The 2005 US Open will be the 125th edition of the U.S. Championships since the event was first played in Newport, R.I., and could prove to be the most exciting and financially rewarding experience in the history of the sport.
Beginning this year, the US Open could put a player in position to win a record $2 million - the largest payout in the history of the sport. By virtue of winning the US Open Series Bonus Challenge, one man and one woman will be put in position to double their US Open prize money, which could lead to the US Open men's and women's singles champions' paycheck of $1 million being multiplied by two.
The US Open Series
The US Open Series, launched in 2004, links the 10 major men's and women's summer tournaments to the US Open, creating a cohesive summer hard court season. The US Open Series Bonus Challenge directly links players' performances at US Open Series events with their earnings at the US Open. In 2005, the men's and women's winners of the US Open Series will compete for double prize money at the US Open - a 100 percent increase from last year - with a potential to now earn $2,000,000 at the US Open. Second place and third place finishers will also earn additional prize money.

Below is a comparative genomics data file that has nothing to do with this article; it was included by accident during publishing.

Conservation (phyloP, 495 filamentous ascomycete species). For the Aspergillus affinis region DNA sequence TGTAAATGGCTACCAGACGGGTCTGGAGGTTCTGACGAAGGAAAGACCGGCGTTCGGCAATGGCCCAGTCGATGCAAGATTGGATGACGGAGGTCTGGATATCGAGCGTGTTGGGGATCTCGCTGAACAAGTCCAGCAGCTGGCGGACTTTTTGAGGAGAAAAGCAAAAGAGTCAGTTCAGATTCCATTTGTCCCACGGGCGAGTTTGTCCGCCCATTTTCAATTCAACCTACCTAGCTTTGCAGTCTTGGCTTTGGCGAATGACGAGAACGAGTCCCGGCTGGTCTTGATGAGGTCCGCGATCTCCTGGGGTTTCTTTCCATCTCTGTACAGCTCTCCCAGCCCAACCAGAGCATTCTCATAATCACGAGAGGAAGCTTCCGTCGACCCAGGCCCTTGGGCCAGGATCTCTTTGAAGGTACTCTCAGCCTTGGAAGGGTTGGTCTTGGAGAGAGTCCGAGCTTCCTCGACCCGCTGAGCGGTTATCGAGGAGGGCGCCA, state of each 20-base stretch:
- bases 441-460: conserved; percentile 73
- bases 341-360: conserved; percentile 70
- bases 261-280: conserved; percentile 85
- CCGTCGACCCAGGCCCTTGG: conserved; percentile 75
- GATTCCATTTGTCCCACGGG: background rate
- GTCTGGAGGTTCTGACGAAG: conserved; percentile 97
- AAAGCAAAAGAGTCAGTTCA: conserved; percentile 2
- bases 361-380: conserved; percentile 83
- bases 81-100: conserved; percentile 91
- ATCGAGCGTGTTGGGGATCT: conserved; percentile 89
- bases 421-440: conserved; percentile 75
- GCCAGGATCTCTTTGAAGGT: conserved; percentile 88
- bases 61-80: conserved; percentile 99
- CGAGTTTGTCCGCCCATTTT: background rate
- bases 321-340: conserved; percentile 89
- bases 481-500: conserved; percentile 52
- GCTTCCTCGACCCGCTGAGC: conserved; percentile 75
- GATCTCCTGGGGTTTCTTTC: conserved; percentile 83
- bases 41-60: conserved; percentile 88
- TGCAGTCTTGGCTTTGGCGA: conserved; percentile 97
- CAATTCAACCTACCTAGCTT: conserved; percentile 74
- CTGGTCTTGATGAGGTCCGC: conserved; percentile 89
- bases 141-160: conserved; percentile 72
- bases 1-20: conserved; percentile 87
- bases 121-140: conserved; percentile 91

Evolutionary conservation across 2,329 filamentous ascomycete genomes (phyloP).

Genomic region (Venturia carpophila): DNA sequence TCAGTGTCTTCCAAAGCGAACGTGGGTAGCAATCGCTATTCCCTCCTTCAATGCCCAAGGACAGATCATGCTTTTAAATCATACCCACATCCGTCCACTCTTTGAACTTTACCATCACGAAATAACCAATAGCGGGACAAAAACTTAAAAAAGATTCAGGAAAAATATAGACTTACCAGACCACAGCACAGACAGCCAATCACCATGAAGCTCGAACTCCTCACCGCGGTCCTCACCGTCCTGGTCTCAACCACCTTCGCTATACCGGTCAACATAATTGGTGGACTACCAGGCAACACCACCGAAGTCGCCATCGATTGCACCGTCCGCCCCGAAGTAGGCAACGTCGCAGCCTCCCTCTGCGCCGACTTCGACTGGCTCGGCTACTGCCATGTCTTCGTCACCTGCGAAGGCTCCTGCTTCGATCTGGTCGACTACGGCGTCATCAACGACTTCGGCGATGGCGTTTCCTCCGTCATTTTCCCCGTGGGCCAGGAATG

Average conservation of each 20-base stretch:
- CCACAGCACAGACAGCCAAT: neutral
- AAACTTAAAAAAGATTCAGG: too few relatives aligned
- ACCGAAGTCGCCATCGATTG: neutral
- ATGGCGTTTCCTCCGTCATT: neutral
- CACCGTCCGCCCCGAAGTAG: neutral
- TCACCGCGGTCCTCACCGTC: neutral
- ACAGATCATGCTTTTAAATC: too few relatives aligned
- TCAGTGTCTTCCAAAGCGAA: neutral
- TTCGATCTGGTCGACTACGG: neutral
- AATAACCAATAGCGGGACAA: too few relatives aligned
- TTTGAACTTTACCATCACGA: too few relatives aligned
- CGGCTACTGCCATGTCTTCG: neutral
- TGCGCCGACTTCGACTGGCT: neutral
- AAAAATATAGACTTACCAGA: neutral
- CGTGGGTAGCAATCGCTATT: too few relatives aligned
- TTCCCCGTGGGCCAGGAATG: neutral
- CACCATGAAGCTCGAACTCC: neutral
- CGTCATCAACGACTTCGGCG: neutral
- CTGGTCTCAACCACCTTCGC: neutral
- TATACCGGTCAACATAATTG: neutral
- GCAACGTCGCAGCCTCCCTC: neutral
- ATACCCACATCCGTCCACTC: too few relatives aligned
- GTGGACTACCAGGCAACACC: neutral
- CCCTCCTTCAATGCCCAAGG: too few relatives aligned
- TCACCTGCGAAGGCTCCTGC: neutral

In 2004, the US Open Series Bonus Challenge offered up to $1.3 million in US Open bonus prize money to the top three men’s and women’s finishers in the US Open Series. Lindsay Davenport and Lleyton Hewitt were the inaugural winners of the 2004 US Open Series. By virtue of reaching the men's singles final at the 2004 US Open, Hewitt increased his runner-up paycheck of $500,000 an extra $250,000.
Davenport's 2004 US Open semifinal paycheck of $260,000 was increased 50 percent to $390,000. The potential $2 million pay day at the 2005 US Open would equal the record first prize payout at the Grand Slam Cup tournament in Munich, Germany in the 1990s.
The record breaking payouts for the US Open champions is a far cry from when the tournament began 125 years ago in 1881 on the storied lawns of The Casino in Newport, R.I. In the 125th year of the Championships, the tournament has grown from a 24-man tournament played over four days in front of a handful of fans and earning a post-event profit of $4.32 in 1881 to the international sporting spectacle of today with approximately 500 competitors, broadcast and covered in over 200 countries around the world, attended by over 600,000 fans - the highest annually attended sporting event in the world - and bringing in over $420 million in economical impact into the New York City metropolitan area.
Read the 2005 US Open & US Open Series Preview, Part 2